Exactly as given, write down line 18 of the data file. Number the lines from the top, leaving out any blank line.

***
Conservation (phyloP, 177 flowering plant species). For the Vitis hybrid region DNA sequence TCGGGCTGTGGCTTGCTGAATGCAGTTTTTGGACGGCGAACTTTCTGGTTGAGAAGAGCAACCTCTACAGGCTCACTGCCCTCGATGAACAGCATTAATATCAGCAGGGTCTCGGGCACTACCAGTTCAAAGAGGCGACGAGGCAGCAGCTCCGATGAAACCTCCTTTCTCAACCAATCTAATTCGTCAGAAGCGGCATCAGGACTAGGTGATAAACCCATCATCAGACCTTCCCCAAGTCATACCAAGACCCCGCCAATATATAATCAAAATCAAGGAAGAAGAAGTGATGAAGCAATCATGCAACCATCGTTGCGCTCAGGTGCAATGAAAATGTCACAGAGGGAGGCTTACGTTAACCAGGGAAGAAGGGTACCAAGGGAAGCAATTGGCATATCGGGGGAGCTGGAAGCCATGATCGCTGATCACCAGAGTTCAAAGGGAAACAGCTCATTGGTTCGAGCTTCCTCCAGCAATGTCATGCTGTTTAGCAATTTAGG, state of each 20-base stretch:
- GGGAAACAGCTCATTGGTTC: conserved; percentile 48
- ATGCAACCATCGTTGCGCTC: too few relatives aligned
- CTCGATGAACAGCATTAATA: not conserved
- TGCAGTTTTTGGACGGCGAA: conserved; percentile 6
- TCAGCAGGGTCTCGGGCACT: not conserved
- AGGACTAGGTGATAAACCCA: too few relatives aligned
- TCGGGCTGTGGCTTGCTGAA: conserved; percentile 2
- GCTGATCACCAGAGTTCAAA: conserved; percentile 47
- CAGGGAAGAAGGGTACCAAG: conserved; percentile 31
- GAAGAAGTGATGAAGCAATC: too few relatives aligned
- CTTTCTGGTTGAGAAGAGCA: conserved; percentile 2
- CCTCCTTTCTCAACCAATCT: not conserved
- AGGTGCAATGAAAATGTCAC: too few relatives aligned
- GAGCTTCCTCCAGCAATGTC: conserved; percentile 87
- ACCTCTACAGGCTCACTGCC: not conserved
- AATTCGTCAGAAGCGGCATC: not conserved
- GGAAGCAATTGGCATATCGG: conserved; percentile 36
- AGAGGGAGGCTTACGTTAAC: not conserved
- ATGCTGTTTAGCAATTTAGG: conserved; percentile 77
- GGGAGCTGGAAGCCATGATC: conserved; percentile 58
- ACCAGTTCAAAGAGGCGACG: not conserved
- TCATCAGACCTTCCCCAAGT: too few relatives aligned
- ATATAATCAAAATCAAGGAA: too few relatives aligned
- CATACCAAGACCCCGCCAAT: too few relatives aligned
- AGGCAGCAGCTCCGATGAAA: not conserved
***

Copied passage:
- GGAAGCAATTGGCATATCGG: conserved; percentile 36